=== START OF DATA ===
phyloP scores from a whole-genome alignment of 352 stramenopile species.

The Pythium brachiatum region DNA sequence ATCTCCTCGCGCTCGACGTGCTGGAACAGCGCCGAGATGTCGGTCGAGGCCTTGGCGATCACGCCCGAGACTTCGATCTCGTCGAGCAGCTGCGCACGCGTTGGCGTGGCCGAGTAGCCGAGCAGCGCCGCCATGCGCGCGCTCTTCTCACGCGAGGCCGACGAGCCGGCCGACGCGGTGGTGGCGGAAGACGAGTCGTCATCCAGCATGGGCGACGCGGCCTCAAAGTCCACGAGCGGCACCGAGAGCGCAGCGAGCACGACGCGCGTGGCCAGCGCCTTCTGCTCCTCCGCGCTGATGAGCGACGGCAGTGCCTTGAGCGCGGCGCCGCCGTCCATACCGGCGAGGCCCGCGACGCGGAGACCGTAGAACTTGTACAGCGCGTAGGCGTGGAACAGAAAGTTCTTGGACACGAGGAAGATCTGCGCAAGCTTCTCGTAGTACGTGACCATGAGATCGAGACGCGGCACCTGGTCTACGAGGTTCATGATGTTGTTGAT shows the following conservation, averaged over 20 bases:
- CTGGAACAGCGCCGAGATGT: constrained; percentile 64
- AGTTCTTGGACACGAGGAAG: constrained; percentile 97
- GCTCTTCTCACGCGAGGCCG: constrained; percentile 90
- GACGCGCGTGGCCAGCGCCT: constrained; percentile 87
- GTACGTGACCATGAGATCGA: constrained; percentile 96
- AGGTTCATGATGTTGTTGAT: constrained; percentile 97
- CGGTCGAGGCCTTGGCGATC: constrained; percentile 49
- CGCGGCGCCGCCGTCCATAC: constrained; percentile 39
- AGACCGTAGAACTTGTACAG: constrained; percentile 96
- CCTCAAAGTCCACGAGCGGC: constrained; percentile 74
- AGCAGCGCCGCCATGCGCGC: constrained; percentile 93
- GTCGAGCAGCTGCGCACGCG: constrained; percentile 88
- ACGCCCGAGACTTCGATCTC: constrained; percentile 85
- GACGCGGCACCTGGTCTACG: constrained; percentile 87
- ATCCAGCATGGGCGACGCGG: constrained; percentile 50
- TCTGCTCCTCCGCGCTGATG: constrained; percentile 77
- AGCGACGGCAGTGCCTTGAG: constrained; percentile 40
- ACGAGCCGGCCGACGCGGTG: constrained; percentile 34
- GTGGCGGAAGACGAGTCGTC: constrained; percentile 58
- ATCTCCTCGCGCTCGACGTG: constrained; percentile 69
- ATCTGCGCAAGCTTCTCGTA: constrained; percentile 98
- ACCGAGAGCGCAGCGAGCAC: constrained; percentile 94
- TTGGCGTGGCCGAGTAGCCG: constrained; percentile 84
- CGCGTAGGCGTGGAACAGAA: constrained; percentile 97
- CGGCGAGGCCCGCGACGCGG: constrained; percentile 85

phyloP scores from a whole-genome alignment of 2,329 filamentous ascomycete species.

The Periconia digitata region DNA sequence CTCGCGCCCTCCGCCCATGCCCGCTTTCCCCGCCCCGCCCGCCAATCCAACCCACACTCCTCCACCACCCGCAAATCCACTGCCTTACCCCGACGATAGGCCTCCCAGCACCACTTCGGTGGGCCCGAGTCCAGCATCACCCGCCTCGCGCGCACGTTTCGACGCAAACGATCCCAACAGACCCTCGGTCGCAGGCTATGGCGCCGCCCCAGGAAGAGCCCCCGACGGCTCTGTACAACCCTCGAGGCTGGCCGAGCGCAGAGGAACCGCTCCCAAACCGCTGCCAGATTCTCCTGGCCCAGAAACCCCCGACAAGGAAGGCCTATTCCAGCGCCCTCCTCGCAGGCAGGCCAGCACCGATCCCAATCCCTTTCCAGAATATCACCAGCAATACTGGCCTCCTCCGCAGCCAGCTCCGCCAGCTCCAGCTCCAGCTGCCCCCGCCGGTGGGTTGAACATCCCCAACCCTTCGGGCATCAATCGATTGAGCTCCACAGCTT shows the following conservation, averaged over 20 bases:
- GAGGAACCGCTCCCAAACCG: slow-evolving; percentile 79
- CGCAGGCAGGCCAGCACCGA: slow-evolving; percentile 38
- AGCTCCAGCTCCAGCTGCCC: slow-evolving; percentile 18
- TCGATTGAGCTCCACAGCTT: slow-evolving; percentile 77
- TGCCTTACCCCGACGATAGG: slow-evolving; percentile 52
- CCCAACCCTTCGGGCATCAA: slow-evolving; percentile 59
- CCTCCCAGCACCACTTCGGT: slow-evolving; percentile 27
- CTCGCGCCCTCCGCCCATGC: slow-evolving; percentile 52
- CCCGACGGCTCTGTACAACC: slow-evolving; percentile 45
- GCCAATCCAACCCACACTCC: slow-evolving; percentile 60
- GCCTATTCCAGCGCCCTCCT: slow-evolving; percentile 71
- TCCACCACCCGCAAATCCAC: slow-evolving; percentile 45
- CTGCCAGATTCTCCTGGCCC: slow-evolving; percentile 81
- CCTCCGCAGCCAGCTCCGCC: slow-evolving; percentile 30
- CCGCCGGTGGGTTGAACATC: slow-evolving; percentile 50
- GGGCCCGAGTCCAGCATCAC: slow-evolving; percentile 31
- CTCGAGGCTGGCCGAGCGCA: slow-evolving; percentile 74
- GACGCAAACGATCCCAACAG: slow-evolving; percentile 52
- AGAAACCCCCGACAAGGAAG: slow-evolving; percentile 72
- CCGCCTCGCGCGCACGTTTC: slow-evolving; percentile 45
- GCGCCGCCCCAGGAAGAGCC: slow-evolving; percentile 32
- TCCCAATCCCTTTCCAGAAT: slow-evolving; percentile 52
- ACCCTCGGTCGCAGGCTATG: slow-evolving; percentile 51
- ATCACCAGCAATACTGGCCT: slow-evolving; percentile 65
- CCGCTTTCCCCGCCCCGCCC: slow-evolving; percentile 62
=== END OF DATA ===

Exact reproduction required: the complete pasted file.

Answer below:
phyloP scores from a whole-genome alignment of 352 stramenopile species.

The Pythium brachiatum region DNA sequence ATCTCCTCGCGCTCGACGTGCTGGAACAGCGCCGAGATGTCGGTCGAGGCCTTGGCGATCACGCCCGAGACTTCGATCTCGTCGAGCAGCTGCGCACGCGTTGGCGTGGCCGAGTAGCCGAGCAGCGCCGCCATGCGCGCGCTCTTCTCACGCGAGGCCGACGAGCCGGCCGACGCGGTGGTGGCGGAAGACGAGTCGTCATCCAGCATGGGCGACGCGGCCTCAAAGTCCACGAGCGGCACCGAGAGCGCAGCGAGCACGACGCGCGTGGCCAGCGCCTTCTGCTCCTCCGCGCTGATGAGCGACGGCAGTGCCTTGAGCGCGGCGCCGCCGTCCATACCGGCGAGGCCCGCGACGCGGAGACCGTAGAACTTGTACAGCGCGTAGGCGTGGAACAGAAAGTTCTTGGACACGAGGAAGATCTGCGCAAGCTTCTCGTAGTACGTGACCATGAGATCGAGACGCGGCACCTGGTCTACGAGGTTCATGATGTTGTTGAT shows the following conservation, averaged over 20 bases:
- CTGGAACAGCGCCGAGATGT: constrained; percentile 64
- AGTTCTTGGACACGAGGAAG: constrained; percentile 97
- GCTCTTCTCACGCGAGGCCG: constrained; percentile 90
- GACGCGCGTGGCCAGCGCCT: constrained; percentile 87
- GTACGTGACCATGAGATCGA: constrained; percentile 96
- AGGTTCATGATGTTGTTGAT: constrained; percentile 97
- CGGTCGAGGCCTTGGCGATC: constrained; percentile 49
- CGCGGCGCCGCCGTCCATAC: constrained; percentile 39
- AGACCGTAGAACTTGTACAG: constrained; percentile 96
- CCTCAAAGTCCACGAGCGGC: constrained; percentile 74
- AGCAGCGCCGCCATGCGCGC: constrained; percentile 93
- GTCGAGCAGCTGCGCACGCG: constrained; percentile 88
- ACGCCCGAGACTTCGATCTC: constrained; percentile 85
- GACGCGGCACCTGGTCTACG: constrained; percentile 87
- ATCCAGCATGGGCGACGCGG: constrained; percentile 50
- TCTGCTCCTCCGCGCTGATG: constrained; percentile 77
- AGCGACGGCAGTGCCTTGAG: constrained; percentile 40
- ACGAGCCGGCCGACGCGGTG: constrained; percentile 34
- GTGGCGGAAGACGAGTCGTC: constrained; percentile 58
- ATCTCCTCGCGCTCGACGTG: constrained; percentile 69
- ATCTGCGCAAGCTTCTCGTA: constrained; percentile 98
- ACCGAGAGCGCAGCGAGCAC: constrained; percentile 94
- TTGGCGTGGCCGAGTAGCCG: constrained; percentile 84
- CGCGTAGGCGTGGAACAGAA: constrained; percentile 97
- CGGCGAGGCCCGCGACGCGG: constrained; percentile 85

phyloP scores from a whole-genome alignment of 2,329 filamentous ascomycete species.

The Periconia digitata region DNA sequence CTCGCGCCCTCCGCCCATGCCCGCTTTCCCCGCCCCGCCCGCCAATCCAACCCACACTCCTCCACCACCCGCAAATCCACTGCCTTACCCCGACGATAGGCCTCCCAGCACCACTTCGGTGGGCCCGAGTCCAGCATCACCCGCCTCGCGCGCACGTTTCGACGCAAACGATCCCAACAGACCCTCGGTCGCAGGCTATGGCGCCGCCCCAGGAAGAGCCCCCGACGGCTCTGTACAACCCTCGAGGCTGGCCGAGCGCAGAGGAACCGCTCCCAAACCGCTGCCAGATTCTCCTGGCCCAGAAACCCCCGACAAGGAAGGCCTATTCCAGCGCCCTCCTCGCAGGCAGGCCAGCACCGATCCCAATCCCTTTCCAGAATATCACCAGCAATACTGGCCTCCTCCGCAGCCAGCTCCGCCAGCTCCAGCTCCAGCTGCCCCCGCCGGTGGGTTGAACATCCCCAACCCTTCGGGCATCAATCGATTGAGCTCCACAGCTT shows the following conservation, averaged over 20 bases:
- GAGGAACCGCTCCCAAACCG: slow-evolving; percentile 79
- CGCAGGCAGGCCAGCACCGA: slow-evolving; percentile 38
- AGCTCCAGCTCCAGCTGCCC: slow-evolving; percentile 18
- TCGATTGAGCTCCACAGCTT: slow-evolving; percentile 77
- TGCCTTACCCCGACGATAGG: slow-evolving; percentile 52
- CCCAACCCTTCGGGCATCAA: slow-evolving; percentile 59
- CCTCCCAGCACCACTTCGGT: slow-evolving; percentile 27
- CTCGCGCCCTCCGCCCATGC: slow-evolving; percentile 52
- CCCGACGGCTCTGTACAACC: slow-evolving; percentile 45
- GCCAATCCAACCCACACTCC: slow-evolving; percentile 60
- GCCTATTCCAGCGCCCTCCT: slow-evolving; percentile 71
- TCCACCACCCGCAAATCCAC: slow-evolving; percentile 45
- CTGCCAGATTCTCCTGGCCC: slow-evolving; percentile 81
- CCTCCGCAGCCAGCTCCGCC: slow-evolving; percentile 30
- CCGCCGGTGGGTTGAACATC: slow-evolving; percentile 50
- GGGCCCGAGTCCAGCATCAC: slow-evolving; percentile 31
- CTCGAGGCTGGCCGAGCGCA: slow-evolving; percentile 74
- GACGCAAACGATCCCAACAG: slow-evolving; percentile 52
- AGAAACCCCCGACAAGGAAG: slow-evolving; percentile 72
- CCGCCTCGCGCGCACGTTTC: slow-evolving; percentile 45
- GCGCCGCCCCAGGAAGAGCC: slow-evolving; percentile 32
- TCCCAATCCCTTTCCAGAAT: slow-evolving; percentile 52
- ACCCTCGGTCGCAGGCTATG: slow-evolving; percentile 51
- ATCACCAGCAATACTGGCCT: slow-evolving; percentile 65
- CCGCTTTCCCCGCCCCGCCC: slow-evolving; percentile 62